And things have not much improved since. I nearly fell off my chair when Gwyneth Paltrow, in Emma, asked Mr Knightley whether he knew that "Jane Fairfax and Frank Churchill had become a couple".

Sometimes it is a cherishable naivety. Martin Scorsese's quite good film of The Age of Innocence has a fabulous misinterpretation of one of Edith Wharton's snobbish asides: when she remarks that one of the characters lives in the "wastelands" above the Park, he produces a shot of a house which appears, quite literally, to be in smoking badlands.

These are all rather sweet errors, which a bit more determined research, or the employment of more intelligent directors, would have put right. What is more pervasively damaging is the way that the directors insist on including things that could never have occurred to the authors of the novels. No period drama, it seems, is complete these days without a scene in the bath. Conversations about sex, swearing, and a great deal of ooh-Matron naughtiness get included; they are not, nor likely to be, in any 19th-century author.

To be fair, Thackeray seems to offer encouragement in this respect, with the famous passage in Henry Esmond in which he regrets that a 19th-century author cannot write about an 18th-century man in the way that Fielding could have done. But even if Thackeray would have liked to have been franker, it does not give the hack licence to be frank on his behalf. The ways in which Thackeray establishes sexual attraction and talks about sex are so powerful that we should not lightly jettison them for any number of scenes in which Amelia Sedley has a bath, or George Osborne tells Jos that "ladies piss too".

You wonder, in fact, whether the perpetrators of these horrors have a deep-rooted belief that "the past is a foreign country; they have sex more often there".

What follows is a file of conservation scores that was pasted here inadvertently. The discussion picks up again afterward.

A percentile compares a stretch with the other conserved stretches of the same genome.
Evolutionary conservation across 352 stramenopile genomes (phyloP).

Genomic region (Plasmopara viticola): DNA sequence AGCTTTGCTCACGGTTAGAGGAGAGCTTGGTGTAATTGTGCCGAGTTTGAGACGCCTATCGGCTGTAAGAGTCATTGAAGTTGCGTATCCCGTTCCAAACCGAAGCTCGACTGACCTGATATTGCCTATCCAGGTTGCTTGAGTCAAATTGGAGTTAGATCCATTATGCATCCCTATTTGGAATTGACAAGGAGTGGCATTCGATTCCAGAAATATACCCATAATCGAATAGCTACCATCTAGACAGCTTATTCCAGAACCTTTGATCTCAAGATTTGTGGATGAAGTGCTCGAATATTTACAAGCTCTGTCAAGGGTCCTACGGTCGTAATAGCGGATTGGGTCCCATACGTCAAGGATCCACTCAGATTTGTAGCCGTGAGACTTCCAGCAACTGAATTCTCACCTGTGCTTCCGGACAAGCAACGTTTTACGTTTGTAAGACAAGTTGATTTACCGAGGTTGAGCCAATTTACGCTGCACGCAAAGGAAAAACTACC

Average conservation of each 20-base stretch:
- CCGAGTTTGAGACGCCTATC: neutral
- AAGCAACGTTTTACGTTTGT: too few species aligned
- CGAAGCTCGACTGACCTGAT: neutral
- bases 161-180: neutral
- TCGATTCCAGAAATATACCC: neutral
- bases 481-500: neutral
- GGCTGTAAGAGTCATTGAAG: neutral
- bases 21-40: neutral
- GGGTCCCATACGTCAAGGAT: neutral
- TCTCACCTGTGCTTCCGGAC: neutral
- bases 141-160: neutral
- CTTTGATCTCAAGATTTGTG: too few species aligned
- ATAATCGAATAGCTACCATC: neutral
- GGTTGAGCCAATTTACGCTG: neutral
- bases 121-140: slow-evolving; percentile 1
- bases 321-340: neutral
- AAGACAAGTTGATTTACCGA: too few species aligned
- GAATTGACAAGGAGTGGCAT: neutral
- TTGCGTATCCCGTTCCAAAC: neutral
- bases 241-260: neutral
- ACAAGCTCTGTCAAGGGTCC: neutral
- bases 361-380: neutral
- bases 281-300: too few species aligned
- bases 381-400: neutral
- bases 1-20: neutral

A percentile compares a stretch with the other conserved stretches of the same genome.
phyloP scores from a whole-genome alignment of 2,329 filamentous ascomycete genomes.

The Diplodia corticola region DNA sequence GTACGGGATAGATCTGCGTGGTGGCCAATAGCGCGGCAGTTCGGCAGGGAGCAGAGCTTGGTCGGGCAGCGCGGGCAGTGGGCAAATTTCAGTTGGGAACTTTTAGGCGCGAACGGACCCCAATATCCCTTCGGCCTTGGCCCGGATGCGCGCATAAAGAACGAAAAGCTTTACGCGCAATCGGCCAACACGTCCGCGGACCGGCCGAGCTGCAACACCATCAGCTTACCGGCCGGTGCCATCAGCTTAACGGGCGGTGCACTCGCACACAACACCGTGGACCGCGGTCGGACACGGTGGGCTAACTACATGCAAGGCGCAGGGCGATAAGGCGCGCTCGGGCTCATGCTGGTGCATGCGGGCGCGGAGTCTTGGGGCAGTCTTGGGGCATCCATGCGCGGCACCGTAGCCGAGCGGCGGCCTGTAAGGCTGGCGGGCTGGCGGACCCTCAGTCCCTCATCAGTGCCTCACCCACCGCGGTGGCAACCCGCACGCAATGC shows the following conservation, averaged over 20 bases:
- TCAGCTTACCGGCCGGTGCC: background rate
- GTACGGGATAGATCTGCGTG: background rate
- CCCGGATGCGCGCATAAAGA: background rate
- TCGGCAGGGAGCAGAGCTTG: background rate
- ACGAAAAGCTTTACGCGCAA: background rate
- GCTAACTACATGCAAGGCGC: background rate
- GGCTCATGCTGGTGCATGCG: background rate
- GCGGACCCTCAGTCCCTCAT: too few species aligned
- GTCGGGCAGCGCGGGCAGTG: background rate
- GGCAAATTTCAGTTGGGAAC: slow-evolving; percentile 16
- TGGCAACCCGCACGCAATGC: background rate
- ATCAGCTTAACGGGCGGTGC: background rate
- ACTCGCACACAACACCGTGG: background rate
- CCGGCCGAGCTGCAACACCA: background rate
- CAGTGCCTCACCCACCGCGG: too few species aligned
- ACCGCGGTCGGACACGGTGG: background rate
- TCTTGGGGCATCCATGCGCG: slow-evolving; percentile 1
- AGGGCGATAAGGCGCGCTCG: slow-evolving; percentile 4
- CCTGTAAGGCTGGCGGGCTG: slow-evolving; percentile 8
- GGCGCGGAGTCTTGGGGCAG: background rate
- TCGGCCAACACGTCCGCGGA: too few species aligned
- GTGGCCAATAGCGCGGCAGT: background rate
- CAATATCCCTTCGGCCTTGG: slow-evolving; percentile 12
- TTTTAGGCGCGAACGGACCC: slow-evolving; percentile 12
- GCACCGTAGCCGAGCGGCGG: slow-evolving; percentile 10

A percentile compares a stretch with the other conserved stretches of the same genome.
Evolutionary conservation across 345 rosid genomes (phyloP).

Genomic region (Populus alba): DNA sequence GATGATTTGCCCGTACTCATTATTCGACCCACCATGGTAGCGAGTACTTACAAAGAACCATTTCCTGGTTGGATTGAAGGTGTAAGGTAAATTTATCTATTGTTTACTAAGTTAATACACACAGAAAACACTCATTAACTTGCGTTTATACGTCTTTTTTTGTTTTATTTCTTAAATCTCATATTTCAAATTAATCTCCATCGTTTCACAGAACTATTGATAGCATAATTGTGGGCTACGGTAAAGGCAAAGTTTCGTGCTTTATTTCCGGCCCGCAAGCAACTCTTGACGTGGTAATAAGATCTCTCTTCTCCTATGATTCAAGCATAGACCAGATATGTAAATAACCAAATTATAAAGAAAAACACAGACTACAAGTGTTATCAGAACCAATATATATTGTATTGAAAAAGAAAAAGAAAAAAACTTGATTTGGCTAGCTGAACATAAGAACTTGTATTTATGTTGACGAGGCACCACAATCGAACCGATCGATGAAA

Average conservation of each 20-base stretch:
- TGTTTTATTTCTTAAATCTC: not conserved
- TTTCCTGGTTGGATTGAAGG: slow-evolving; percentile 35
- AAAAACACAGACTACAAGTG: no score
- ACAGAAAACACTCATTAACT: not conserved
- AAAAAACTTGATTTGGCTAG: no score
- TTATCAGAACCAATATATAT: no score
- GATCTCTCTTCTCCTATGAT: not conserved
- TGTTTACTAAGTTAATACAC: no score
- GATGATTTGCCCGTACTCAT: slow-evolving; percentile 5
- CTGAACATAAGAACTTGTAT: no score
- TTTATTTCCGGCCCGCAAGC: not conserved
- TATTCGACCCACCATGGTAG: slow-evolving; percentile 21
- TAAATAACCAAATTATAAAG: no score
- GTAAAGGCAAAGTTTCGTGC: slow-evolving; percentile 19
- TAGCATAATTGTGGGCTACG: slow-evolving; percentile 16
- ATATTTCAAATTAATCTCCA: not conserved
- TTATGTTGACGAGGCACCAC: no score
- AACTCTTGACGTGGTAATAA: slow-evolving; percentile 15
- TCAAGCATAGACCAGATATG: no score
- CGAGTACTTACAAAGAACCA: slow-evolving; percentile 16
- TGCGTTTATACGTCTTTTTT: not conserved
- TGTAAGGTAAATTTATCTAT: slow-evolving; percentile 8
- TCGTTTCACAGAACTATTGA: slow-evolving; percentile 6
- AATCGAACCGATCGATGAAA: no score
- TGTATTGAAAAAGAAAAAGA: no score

Certainly, the explanation of some of the adaptations that fall flat - Conrad, for instance - may be due to the complete lack of sex; and some of the adaptations which are commissioned head unerringly towards heritage- industry bawdiness. The recent Tom Jones adaptation had a real feeling for the novel, but still tipped the balance far too far away from the moral argument and towards the usual rumbustious squawking.

The textbook example of an adaptation destroyed by its adaptors' idiotic desire to get sex in was the BBC's Clarissa. The whole point of Richardson's Clarissa is that there is no sex in it; though the central act of the novel is a rape, the entire text is either anticipation of the deed, or an exploration of the terrible consequences. This adaptation depicted the rape, and made a nonsense of Richardson's delicate balances, his overwhelming exploration of delay and anticinpation.

Of course, this is not Vanity Fair. It is what Thackeray's age would have referred to as "Elegant Extracts", although inelegant might be nearer the mark. It leaves out most of the plot, and just follows one strand. It inevitably and horribly corrupts the imagination, so that anyone reading the book afterwards will see a particular set of faces, hear a particular set of voices. It is boringly thin and monotonous, and has, so far, no interest in irony or ambiguity, where Vanity Fair is rich, complicated, varied and matchlessly subtle in tone.

And how could it be otherwise? Andrew Davies and Thackeray are doing utterly different things. Andrew Davies is writing a historical drama; Thackeray was writing, more or less, about his society. What the BBC has the nerve to call Vanity Fair is a baffling salmagundi of Nineties accents, 1800s clothes, Wardour Street plotting, and a sort of language never spoken by any human being at any point in history. And it has no hope of lasting, since, as QD Leavis says, "to reject the rhythms of the contemporary idiom by returning to the language of the past is to sacrifice everything".

Please God, let this be the last.